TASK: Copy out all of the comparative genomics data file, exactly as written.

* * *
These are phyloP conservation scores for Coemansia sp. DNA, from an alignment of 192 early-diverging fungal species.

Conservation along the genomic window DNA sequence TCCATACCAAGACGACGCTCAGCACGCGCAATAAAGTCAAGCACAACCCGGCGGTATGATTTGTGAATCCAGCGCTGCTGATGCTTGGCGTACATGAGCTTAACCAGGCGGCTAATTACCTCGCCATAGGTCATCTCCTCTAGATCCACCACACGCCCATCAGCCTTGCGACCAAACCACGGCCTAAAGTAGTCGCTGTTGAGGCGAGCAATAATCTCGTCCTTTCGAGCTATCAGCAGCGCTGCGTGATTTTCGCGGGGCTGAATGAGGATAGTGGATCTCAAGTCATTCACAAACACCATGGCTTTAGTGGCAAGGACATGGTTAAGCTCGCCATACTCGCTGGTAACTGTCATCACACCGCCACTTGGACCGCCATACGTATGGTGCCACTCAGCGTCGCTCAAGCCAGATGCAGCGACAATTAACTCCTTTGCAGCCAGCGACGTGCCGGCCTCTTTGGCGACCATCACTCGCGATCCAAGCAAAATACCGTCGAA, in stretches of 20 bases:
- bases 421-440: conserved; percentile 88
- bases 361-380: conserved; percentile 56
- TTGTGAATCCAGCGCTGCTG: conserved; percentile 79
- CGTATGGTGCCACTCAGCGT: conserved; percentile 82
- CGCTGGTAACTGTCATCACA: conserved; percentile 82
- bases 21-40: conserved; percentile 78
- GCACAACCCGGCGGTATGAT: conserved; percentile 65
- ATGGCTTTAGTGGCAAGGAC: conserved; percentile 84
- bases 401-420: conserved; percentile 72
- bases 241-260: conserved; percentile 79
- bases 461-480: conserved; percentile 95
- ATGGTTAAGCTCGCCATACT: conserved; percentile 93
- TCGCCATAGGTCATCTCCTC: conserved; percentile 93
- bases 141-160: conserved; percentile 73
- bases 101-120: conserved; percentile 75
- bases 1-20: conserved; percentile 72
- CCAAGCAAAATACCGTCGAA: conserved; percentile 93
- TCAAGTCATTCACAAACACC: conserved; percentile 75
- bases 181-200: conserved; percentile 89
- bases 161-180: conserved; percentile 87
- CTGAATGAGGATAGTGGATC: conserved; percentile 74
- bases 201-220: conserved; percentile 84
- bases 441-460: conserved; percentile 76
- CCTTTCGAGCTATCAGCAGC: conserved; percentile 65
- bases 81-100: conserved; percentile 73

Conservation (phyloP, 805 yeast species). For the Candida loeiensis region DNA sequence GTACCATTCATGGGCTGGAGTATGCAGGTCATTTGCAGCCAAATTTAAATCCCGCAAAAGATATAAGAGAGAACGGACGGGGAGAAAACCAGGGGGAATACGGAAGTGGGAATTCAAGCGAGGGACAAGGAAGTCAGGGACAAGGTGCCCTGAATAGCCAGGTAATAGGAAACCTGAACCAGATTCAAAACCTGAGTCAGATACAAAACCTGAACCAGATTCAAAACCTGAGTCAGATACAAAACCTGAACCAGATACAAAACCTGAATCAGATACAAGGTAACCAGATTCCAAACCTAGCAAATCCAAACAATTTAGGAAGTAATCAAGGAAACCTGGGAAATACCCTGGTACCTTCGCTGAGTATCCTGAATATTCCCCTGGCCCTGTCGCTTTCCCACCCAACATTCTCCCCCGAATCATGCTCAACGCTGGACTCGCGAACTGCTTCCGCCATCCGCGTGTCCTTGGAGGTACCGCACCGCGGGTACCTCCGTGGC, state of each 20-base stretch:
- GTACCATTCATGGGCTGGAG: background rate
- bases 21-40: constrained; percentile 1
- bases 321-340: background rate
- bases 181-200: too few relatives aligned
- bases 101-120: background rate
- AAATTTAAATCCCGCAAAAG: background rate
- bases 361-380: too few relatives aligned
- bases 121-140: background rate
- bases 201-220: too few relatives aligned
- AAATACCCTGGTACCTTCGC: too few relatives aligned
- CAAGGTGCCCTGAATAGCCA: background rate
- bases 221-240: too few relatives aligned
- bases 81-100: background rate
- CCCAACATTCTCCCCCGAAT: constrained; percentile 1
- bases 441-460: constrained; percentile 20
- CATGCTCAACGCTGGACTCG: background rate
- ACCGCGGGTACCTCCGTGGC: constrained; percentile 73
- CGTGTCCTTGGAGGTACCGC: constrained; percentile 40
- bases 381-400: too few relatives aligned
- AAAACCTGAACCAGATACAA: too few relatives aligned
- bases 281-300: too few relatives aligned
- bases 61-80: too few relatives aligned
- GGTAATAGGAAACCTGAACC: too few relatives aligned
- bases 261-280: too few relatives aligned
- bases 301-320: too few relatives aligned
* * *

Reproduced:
These are phyloP conservation scores for Coemansia sp. DNA, from an alignment of 192 early-diverging fungal species.

Conservation along the genomic window DNA sequence TCCATACCAAGACGACGCTCAGCACGCGCAATAAAGTCAAGCACAACCCGGCGGTATGATTTGTGAATCCAGCGCTGCTGATGCTTGGCGTACATGAGCTTAACCAGGCGGCTAATTACCTCGCCATAGGTCATCTCCTCTAGATCCACCACACGCCCATCAGCCTTGCGACCAAACCACGGCCTAAAGTAGTCGCTGTTGAGGCGAGCAATAATCTCGTCCTTTCGAGCTATCAGCAGCGCTGCGTGATTTTCGCGGGGCTGAATGAGGATAGTGGATCTCAAGTCATTCACAAACACCATGGCTTTAGTGGCAAGGACATGGTTAAGCTCGCCATACTCGCTGGTAACTGTCATCACACCGCCACTTGGACCGCCATACGTATGGTGCCACTCAGCGTCGCTCAAGCCAGATGCAGCGACAATTAACTCCTTTGCAGCCAGCGACGTGCCGGCCTCTTTGGCGACCATCACTCGCGATCCAAGCAAAATACCGTCGAA, in stretches of 20 bases:
- bases 421-440: conserved; percentile 88
- bases 361-380: conserved; percentile 56
- TTGTGAATCCAGCGCTGCTG: conserved; percentile 79
- CGTATGGTGCCACTCAGCGT: conserved; percentile 82
- CGCTGGTAACTGTCATCACA: conserved; percentile 82
- bases 21-40: conserved; percentile 78
- GCACAACCCGGCGGTATGAT: conserved; percentile 65
- ATGGCTTTAGTGGCAAGGAC: conserved; percentile 84
- bases 401-420: conserved; percentile 72
- bases 241-260: conserved; percentile 79
- bases 461-480: conserved; percentile 95
- ATGGTTAAGCTCGCCATACT: conserved; percentile 93
- TCGCCATAGGTCATCTCCTC: conserved; percentile 93
- bases 141-160: conserved; percentile 73
- bases 101-120: conserved; percentile 75
- bases 1-20: conserved; percentile 72
- CCAAGCAAAATACCGTCGAA: conserved; percentile 93
- TCAAGTCATTCACAAACACC: conserved; percentile 75
- bases 181-200: conserved; percentile 89
- bases 161-180: conserved; percentile 87
- CTGAATGAGGATAGTGGATC: conserved; percentile 74
- bases 201-220: conserved; percentile 84
- bases 441-460: conserved; percentile 76
- CCTTTCGAGCTATCAGCAGC: conserved; percentile 65
- bases 81-100: conserved; percentile 73

Conservation (phyloP, 805 yeast species). For the Candida loeiensis region DNA sequence GTACCATTCATGGGCTGGAGTATGCAGGTCATTTGCAGCCAAATTTAAATCCCGCAAAAGATATAAGAGAGAACGGACGGGGAGAAAACCAGGGGGAATACGGAAGTGGGAATTCAAGCGAGGGACAAGGAAGTCAGGGACAAGGTGCCCTGAATAGCCAGGTAATAGGAAACCTGAACCAGATTCAAAACCTGAGTCAGATACAAAACCTGAACCAGATTCAAAACCTGAGTCAGATACAAAACCTGAACCAGATACAAAACCTGAATCAGATACAAGGTAACCAGATTCCAAACCTAGCAAATCCAAACAATTTAGGAAGTAATCAAGGAAACCTGGGAAATACCCTGGTACCTTCGCTGAGTATCCTGAATATTCCCCTGGCCCTGTCGCTTTCCCACCCAACATTCTCCCCCGAATCATGCTCAACGCTGGACTCGCGAACTGCTTCCGCCATCCGCGTGTCCTTGGAGGTACCGCACCGCGGGTACCTCCGTGGC, state of each 20-base stretch:
- GTACCATTCATGGGCTGGAG: background rate
- bases 21-40: constrained; percentile 1
- bases 321-340: background rate
- bases 181-200: too few relatives aligned
- bases 101-120: background rate
- AAATTTAAATCCCGCAAAAG: background rate
- bases 361-380: too few relatives aligned
- bases 121-140: background rate
- bases 201-220: too few relatives aligned
- AAATACCCTGGTACCTTCGC: too few relatives aligned
- CAAGGTGCCCTGAATAGCCA: background rate
- bases 221-240: too few relatives aligned
- bases 81-100: background rate
- CCCAACATTCTCCCCCGAAT: constrained; percentile 1
- bases 441-460: constrained; percentile 20
- CATGCTCAACGCTGGACTCG: background rate
- ACCGCGGGTACCTCCGTGGC: constrained; percentile 73
- CGTGTCCTTGGAGGTACCGC: constrained; percentile 40
- bases 381-400: too few relatives aligned
- AAAACCTGAACCAGATACAA: too few relatives aligned
- bases 281-300: too few relatives aligned
- bases 61-80: too few relatives aligned
- GGTAATAGGAAACCTGAACC: too few relatives aligned
- bases 261-280: too few relatives aligned
- bases 301-320: too few relatives aligned